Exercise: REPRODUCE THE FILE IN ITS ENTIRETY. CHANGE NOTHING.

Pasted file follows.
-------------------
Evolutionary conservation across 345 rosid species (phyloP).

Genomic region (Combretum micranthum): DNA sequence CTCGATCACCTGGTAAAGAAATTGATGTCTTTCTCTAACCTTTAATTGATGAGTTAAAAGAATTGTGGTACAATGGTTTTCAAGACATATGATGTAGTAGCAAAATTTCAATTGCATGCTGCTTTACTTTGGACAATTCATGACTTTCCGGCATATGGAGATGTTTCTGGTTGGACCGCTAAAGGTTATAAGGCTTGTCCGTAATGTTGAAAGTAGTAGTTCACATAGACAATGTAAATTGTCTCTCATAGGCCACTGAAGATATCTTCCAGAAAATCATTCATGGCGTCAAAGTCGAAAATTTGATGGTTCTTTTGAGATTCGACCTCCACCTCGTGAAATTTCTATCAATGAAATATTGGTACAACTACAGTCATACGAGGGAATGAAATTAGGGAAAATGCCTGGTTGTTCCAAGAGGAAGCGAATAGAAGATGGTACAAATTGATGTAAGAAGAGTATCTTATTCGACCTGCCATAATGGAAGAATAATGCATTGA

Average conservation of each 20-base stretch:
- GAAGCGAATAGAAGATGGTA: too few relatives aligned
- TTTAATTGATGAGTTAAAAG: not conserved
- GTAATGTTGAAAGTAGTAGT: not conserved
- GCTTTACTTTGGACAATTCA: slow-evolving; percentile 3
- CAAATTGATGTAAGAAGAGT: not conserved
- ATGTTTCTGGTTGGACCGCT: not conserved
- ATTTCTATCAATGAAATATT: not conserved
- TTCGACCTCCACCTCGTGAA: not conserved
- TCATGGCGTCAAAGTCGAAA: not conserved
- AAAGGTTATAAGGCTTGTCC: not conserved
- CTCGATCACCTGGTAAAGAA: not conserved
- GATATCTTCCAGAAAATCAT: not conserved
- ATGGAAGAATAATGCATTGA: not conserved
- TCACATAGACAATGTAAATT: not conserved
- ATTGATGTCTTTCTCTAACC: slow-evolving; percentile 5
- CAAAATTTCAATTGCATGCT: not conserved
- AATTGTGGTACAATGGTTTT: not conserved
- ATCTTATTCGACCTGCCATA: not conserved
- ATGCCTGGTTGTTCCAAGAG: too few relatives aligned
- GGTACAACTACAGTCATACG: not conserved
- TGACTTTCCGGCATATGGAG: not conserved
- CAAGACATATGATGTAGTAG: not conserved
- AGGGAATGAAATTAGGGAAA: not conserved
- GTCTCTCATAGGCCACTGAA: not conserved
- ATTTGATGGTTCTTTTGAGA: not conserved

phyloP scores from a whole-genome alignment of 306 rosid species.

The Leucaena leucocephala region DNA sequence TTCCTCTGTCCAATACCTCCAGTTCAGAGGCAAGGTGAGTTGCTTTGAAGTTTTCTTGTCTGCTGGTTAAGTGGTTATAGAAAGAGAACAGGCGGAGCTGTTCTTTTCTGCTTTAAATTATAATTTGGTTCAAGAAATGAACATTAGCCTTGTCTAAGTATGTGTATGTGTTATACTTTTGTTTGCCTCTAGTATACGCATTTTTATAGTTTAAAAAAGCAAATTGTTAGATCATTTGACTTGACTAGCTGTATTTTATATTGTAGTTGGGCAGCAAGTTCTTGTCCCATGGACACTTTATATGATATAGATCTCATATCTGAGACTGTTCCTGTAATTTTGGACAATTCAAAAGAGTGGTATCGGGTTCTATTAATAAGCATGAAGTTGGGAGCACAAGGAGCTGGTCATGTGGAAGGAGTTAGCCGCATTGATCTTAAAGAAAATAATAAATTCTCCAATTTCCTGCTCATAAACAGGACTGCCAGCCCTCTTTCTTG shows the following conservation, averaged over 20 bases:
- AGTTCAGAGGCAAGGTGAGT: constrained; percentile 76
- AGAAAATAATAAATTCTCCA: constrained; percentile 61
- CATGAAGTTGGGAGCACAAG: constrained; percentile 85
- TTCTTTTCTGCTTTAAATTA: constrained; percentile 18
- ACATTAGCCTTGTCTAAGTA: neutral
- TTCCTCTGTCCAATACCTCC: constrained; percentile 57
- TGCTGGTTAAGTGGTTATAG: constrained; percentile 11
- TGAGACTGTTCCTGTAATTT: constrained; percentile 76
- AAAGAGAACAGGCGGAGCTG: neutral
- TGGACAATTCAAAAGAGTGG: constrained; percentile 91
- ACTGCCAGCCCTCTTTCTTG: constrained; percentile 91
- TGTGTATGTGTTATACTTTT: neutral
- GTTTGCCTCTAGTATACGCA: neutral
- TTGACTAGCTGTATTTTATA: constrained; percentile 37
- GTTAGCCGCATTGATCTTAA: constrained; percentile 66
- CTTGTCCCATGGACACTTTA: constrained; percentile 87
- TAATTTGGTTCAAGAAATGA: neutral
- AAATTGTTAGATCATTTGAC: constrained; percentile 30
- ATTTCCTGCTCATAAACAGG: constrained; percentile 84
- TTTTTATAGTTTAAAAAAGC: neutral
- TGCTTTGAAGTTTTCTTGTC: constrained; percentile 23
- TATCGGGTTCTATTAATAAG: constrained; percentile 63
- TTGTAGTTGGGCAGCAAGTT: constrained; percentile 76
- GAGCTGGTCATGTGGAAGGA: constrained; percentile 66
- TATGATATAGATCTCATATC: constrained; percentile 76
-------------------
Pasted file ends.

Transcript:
Evolutionary conservation across 345 rosid species (phyloP).

Genomic region (Combretum micranthum): DNA sequence CTCGATCACCTGGTAAAGAAATTGATGTCTTTCTCTAACCTTTAATTGATGAGTTAAAAGAATTGTGGTACAATGGTTTTCAAGACATATGATGTAGTAGCAAAATTTCAATTGCATGCTGCTTTACTTTGGACAATTCATGACTTTCCGGCATATGGAGATGTTTCTGGTTGGACCGCTAAAGGTTATAAGGCTTGTCCGTAATGTTGAAAGTAGTAGTTCACATAGACAATGTAAATTGTCTCTCATAGGCCACTGAAGATATCTTCCAGAAAATCATTCATGGCGTCAAAGTCGAAAATTTGATGGTTCTTTTGAGATTCGACCTCCACCTCGTGAAATTTCTATCAATGAAATATTGGTACAACTACAGTCATACGAGGGAATGAAATTAGGGAAAATGCCTGGTTGTTCCAAGAGGAAGCGAATAGAAGATGGTACAAATTGATGTAAGAAGAGTATCTTATTCGACCTGCCATAATGGAAGAATAATGCATTGA

Average conservation of each 20-base stretch:
- GAAGCGAATAGAAGATGGTA: too few relatives aligned
- TTTAATTGATGAGTTAAAAG: not conserved
- GTAATGTTGAAAGTAGTAGT: not conserved
- GCTTTACTTTGGACAATTCA: slow-evolving; percentile 3
- CAAATTGATGTAAGAAGAGT: not conserved
- ATGTTTCTGGTTGGACCGCT: not conserved
- ATTTCTATCAATGAAATATT: not conserved
- TTCGACCTCCACCTCGTGAA: not conserved
- TCATGGCGTCAAAGTCGAAA: not conserved
- AAAGGTTATAAGGCTTGTCC: not conserved
- CTCGATCACCTGGTAAAGAA: not conserved
- GATATCTTCCAGAAAATCAT: not conserved
- ATGGAAGAATAATGCATTGA: not conserved
- TCACATAGACAATGTAAATT: not conserved
- ATTGATGTCTTTCTCTAACC: slow-evolving; percentile 5
- CAAAATTTCAATTGCATGCT: not conserved
- AATTGTGGTACAATGGTTTT: not conserved
- ATCTTATTCGACCTGCCATA: not conserved
- ATGCCTGGTTGTTCCAAGAG: too few relatives aligned
- GGTACAACTACAGTCATACG: not conserved
- TGACTTTCCGGCATATGGAG: not conserved
- CAAGACATATGATGTAGTAG: not conserved
- AGGGAATGAAATTAGGGAAA: not conserved
- GTCTCTCATAGGCCACTGAA: not conserved
- ATTTGATGGTTCTTTTGAGA: not conserved

phyloP scores from a whole-genome alignment of 306 rosid species.

The Leucaena leucocephala region DNA sequence TTCCTCTGTCCAATACCTCCAGTTCAGAGGCAAGGTGAGTTGCTTTGAAGTTTTCTTGTCTGCTGGTTAAGTGGTTATAGAAAGAGAACAGGCGGAGCTGTTCTTTTCTGCTTTAAATTATAATTTGGTTCAAGAAATGAACATTAGCCTTGTCTAAGTATGTGTATGTGTTATACTTTTGTTTGCCTCTAGTATACGCATTTTTATAGTTTAAAAAAGCAAATTGTTAGATCATTTGACTTGACTAGCTGTATTTTATATTGTAGTTGGGCAGCAAGTTCTTGTCCCATGGACACTTTATATGATATAGATCTCATATCTGAGACTGTTCCTGTAATTTTGGACAATTCAAAAGAGTGGTATCGGGTTCTATTAATAAGCATGAAGTTGGGAGCACAAGGAGCTGGTCATGTGGAAGGAGTTAGCCGCATTGATCTTAAAGAAAATAATAAATTCTCCAATTTCCTGCTCATAAACAGGACTGCCAGCCCTCTTTCTTG shows the following conservation, averaged over 20 bases:
- AGTTCAGAGGCAAGGTGAGT: constrained; percentile 76
- AGAAAATAATAAATTCTCCA: constrained; percentile 61
- CATGAAGTTGGGAGCACAAG: constrained; percentile 85
- TTCTTTTCTGCTTTAAATTA: constrained; percentile 18
- ACATTAGCCTTGTCTAAGTA: neutral
- TTCCTCTGTCCAATACCTCC: constrained; percentile 57
- TGCTGGTTAAGTGGTTATAG: constrained; percentile 11
- TGAGACTGTTCCTGTAATTT: constrained; percentile 76
- AAAGAGAACAGGCGGAGCTG: neutral
- TGGACAATTCAAAAGAGTGG: constrained; percentile 91
- ACTGCCAGCCCTCTTTCTTG: constrained; percentile 91
- TGTGTATGTGTTATACTTTT: neutral
- GTTTGCCTCTAGTATACGCA: neutral
- TTGACTAGCTGTATTTTATA: constrained; percentile 37
- GTTAGCCGCATTGATCTTAA: constrained; percentile 66
- CTTGTCCCATGGACACTTTA: constrained; percentile 87
- TAATTTGGTTCAAGAAATGA: neutral
- AAATTGTTAGATCATTTGAC: constrained; percentile 30
- ATTTCCTGCTCATAAACAGG: constrained; percentile 84
- TTTTTATAGTTTAAAAAAGC: neutral
- TGCTTTGAAGTTTTCTTGTC: constrained; percentile 23
- TATCGGGTTCTATTAATAAG: constrained; percentile 63
- TTGTAGTTGGGCAGCAAGTT: constrained; percentile 76
- GAGCTGGTCATGTGGAAGGA: constrained; percentile 66
- TATGATATAGATCTCATATC: constrained; percentile 76